Pandemics are characterised by their sudden appearance, infectious nature and, potency to become widespread worldwide. Right now, pandemics are the biggest worrying reality for us.
Pandemics can be classified as emerging or re-emerging. When a pandemic is initiated by a newly identified strain of an infectious disease, it becomes an emerging pandemic. On the other hand, diseases that might have declined once but become problems for a significant proportion of the population afresh are termed as re-emerging pandemics.
For example, despite sincere vaccination efforts being undertaken to eradicate the polio pandemic, children from a war-torn community in Pakistan had fallen victim to the disease again as vaccination effort was disrupted within that area.
As the deadly SARS-CoV-2 pandemic rages across the globe, thousands of people are losing their lives on a daily basis. However, our losses are not limited to death only.
Swine flu and avian influenza pandemic did not have a high mortality rate and also did not have such a far-reaching impact on population. Nonetheless, the debilitating impact of the novel coronavirus is capable of toppling empires, as we have seen.
This Covid-19 pandemic has become the defining global crisis of our time. To deal with its detrimental impacts and also to limit our losses from any future pandemics, we need to make smart decisions. In addition to basic developments, i.e., increasing ICU capacity in hospitals and ensuring constant supply of PPE for healthcare workers, my general suggestions for Bangladesh are as follows:
Establishment of strong healthcare system:
By strengthening the existing healthcare system of Bangladesh, we need to ensure that the primary health condition of our citizens can improve. This will not only allow for us to have a clear overview of the health condition of the population but also allow us to detect outbreaks on time. We also need to incorporate innovation while doing this. To illustrate, we can utilise our numerous accessible waterways by installing mobile healthcare facilities in water vehicles.
Building a medical reserve corps:
In 2016, as a part of his bigger plan to tackle pandemics, Bill Gates had proposed that every nation should prepare a team of epidemiologists who will be ready to respond when outbreaks occur. He also advised that this team should pair up with the military to take advantage of necessary detection logistics. This project can indeed become very effective in Bangladesh as our military has time and again proven its capacity to respond during crises of the country. Their collaboration with epidemiologists can only improve our chances of survival.
Careful pandemic planning:
To stop our health systems from being overwhelmed during a pandemic, volunteers should be trained beforehand to facilitate diagnostics, data collection and treatment approaches. By decentralising healthcare services and training general people to receive basic treatments at home, we can reduce the pressure on frontline health workers when outbreaks occur.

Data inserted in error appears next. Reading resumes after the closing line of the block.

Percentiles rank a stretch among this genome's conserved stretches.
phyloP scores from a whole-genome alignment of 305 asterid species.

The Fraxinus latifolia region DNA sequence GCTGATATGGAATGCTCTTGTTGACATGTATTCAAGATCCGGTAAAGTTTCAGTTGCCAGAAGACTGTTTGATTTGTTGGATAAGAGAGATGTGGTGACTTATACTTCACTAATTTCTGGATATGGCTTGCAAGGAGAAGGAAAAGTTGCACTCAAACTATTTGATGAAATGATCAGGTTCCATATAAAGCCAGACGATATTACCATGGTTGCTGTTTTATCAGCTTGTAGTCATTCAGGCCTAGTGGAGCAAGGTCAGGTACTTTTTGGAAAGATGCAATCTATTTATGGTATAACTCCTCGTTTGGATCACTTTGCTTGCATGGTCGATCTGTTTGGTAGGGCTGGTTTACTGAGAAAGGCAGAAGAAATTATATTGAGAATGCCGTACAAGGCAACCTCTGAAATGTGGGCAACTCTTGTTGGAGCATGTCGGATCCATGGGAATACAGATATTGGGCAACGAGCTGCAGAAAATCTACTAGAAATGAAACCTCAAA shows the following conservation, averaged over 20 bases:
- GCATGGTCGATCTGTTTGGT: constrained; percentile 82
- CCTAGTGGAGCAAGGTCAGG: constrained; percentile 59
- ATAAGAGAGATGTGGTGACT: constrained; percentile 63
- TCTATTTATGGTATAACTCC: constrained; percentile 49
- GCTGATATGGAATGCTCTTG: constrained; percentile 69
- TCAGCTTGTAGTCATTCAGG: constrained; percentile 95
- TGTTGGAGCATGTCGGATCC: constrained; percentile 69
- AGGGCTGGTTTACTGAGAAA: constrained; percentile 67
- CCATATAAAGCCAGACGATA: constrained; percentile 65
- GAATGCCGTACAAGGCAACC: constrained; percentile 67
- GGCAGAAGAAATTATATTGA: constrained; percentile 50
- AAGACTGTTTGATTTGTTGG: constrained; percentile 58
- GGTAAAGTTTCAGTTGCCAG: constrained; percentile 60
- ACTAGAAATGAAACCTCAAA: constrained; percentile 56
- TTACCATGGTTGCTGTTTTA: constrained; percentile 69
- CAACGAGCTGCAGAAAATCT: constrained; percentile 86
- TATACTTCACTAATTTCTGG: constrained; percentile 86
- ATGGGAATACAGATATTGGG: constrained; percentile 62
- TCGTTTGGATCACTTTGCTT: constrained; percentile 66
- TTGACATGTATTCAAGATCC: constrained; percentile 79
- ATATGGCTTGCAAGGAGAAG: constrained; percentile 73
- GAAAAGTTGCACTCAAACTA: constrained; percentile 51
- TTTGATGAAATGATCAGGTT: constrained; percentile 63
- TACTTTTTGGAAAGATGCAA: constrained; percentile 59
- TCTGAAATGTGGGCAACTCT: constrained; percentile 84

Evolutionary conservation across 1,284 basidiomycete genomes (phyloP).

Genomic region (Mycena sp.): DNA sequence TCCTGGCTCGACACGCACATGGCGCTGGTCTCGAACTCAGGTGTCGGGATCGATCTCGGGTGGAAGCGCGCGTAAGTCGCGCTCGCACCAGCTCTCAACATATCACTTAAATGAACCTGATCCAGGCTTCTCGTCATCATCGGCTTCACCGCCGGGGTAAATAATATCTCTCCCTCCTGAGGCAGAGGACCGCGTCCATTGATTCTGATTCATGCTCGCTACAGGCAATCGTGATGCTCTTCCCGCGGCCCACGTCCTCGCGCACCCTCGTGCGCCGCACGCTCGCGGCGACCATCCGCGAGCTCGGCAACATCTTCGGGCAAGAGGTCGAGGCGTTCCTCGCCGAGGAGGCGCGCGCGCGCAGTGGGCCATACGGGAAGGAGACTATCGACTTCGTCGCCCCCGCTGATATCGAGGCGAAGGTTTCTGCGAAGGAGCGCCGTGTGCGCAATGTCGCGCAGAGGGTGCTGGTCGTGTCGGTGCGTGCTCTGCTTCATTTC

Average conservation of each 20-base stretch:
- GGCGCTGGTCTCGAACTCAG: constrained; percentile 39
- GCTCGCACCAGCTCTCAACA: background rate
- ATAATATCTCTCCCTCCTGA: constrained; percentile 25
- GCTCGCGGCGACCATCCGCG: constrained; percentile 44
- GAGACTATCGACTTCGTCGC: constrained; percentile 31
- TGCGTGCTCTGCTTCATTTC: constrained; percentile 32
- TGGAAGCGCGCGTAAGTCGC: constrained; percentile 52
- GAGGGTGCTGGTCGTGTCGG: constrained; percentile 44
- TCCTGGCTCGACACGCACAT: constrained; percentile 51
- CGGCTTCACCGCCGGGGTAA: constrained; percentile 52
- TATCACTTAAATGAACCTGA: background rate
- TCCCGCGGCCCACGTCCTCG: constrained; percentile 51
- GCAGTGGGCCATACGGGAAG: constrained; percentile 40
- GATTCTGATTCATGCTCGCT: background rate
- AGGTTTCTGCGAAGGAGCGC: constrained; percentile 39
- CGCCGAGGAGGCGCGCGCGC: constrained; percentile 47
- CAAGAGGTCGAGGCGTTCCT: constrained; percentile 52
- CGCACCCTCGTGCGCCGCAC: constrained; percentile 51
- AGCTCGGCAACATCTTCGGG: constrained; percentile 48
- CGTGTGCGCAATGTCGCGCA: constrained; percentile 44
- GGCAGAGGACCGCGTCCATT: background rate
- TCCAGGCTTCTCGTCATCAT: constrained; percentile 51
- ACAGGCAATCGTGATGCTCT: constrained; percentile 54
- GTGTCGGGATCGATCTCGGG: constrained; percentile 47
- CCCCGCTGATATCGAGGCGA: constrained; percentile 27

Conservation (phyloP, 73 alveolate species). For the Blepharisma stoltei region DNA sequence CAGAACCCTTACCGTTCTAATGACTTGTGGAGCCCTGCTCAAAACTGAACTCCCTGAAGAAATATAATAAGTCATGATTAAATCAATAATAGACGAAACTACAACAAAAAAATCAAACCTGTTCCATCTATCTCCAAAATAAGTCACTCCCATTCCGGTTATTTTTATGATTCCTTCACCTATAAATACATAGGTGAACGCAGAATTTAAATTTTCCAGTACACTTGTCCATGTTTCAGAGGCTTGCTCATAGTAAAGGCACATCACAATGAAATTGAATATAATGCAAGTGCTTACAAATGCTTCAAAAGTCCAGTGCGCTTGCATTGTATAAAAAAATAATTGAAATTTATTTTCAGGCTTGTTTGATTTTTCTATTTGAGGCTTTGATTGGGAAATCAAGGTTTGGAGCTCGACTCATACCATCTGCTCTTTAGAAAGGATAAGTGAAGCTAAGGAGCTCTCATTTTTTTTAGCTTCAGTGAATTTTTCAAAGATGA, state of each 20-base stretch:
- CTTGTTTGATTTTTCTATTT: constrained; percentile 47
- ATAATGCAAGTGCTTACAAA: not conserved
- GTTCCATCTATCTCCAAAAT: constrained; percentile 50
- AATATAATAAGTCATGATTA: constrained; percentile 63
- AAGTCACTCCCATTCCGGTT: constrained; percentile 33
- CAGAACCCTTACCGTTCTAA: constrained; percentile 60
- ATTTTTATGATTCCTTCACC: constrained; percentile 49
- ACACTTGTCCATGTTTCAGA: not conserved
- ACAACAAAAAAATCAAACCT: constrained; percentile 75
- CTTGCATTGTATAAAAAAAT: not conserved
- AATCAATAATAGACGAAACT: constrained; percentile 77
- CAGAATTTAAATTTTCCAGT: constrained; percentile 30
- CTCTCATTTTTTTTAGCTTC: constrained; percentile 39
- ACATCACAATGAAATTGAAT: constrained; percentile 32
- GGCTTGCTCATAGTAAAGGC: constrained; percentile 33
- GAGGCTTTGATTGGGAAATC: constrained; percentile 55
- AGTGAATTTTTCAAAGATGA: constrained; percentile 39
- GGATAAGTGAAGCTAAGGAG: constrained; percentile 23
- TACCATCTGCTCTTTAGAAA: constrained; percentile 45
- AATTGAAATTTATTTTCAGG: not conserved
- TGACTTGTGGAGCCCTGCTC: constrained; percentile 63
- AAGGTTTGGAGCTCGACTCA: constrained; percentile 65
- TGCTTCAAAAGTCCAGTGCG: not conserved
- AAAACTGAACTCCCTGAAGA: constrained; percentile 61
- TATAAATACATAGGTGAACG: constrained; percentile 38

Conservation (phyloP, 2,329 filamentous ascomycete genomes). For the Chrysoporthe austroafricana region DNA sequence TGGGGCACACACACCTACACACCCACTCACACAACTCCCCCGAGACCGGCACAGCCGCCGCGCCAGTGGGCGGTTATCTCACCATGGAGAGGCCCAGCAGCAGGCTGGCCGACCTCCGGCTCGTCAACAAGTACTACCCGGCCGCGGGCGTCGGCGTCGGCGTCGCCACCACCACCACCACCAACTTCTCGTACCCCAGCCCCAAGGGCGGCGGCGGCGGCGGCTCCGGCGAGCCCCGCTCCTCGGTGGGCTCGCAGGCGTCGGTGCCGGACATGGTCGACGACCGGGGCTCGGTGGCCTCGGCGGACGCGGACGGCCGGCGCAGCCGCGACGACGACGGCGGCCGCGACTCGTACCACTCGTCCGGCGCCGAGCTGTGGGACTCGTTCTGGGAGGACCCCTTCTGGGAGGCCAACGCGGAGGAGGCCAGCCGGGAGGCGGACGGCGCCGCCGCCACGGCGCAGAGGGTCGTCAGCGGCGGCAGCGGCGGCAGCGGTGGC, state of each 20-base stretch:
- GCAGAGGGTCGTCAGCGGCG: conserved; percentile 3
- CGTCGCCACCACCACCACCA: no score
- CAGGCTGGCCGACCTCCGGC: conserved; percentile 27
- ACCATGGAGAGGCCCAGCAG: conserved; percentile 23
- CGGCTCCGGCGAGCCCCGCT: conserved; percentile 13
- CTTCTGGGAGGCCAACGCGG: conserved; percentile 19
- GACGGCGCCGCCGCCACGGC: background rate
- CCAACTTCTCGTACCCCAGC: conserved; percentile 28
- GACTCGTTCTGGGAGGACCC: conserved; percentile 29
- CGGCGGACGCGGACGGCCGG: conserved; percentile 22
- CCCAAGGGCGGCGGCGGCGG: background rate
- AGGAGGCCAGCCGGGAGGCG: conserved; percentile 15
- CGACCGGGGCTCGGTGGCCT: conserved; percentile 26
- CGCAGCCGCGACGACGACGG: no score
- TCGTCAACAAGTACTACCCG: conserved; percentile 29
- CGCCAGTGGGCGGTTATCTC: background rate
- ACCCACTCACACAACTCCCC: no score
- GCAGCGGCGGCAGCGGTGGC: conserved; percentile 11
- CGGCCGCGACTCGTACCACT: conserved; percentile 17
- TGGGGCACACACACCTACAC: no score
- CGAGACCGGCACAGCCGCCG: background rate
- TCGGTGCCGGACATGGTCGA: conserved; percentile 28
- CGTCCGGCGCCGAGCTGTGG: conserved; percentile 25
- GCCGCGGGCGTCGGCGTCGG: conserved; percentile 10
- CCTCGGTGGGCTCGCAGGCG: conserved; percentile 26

Building a really good response system:
As a part of the modern world, we now have access to satellite data that allow us to collect more detailed information on population habits and their movement. In tracking the spread of a virus we should utilise the available technical tools. Public health experts need to employ the best strategies beforehand. For example, our schools, rest-houses and hotels should have the capacity to turn into emergency response healthcare facilities when a large number of patients are arriving in hospitals.
Faster vaccine preparation and dosage administration:
Speeding up the immunisation process is the best way to tackle a pandemic according to health experts. In a densely populated country like ours, it is also important to ensure administration of vaccines to all citizens to stop the pandemic from re-emerging. We need to check every vulnerable pocket within our territories to keep everyone safe.
Stockpile of antiviral drugs:
In order to prepare for the next outbreak, an important recommendation from scientists is to develop and stockpile drugs that target a wide range of viral pathogens. For example, when Covid-19 hit, the scientists were equipped with the Remdesivir drug for its trial on critical patients. However, it was expected of the pharmaceuticals to be prepared with more options. Therefore, we need to create an arsenal of drugs that can stop dangerous viral infections available for use.
Focusing on mental health well-being of the population:
Pandemics do not only take a vicious toll on our physical health. To combat the devastating impacts of these pandemics on our mental health, our institutions need to be ready beforehand. Utilising the platforms of media personalities, religious leaders and political figures, the basic awareness to face future pandemics can be raised as well.
Without a doubt, pandemics are challenging; even more so for a country like Bangladesh which is already riddled with poverty, environmental degradation and unplanned urbanisation. However, the resilience of Bangladeshi people shall not be overlooked. By putting our best minds together, let us leave the dark days of the pandemics behind.
Preeti Kana Sikder is an assistant professor of Jahangirnagar University. She teaches Environmental law and the Department of Law & Justice.
Disclaimer: The views and opinions expressed in this article are those of the authors and do not necessarily reflect the opinions and views of The Business Standard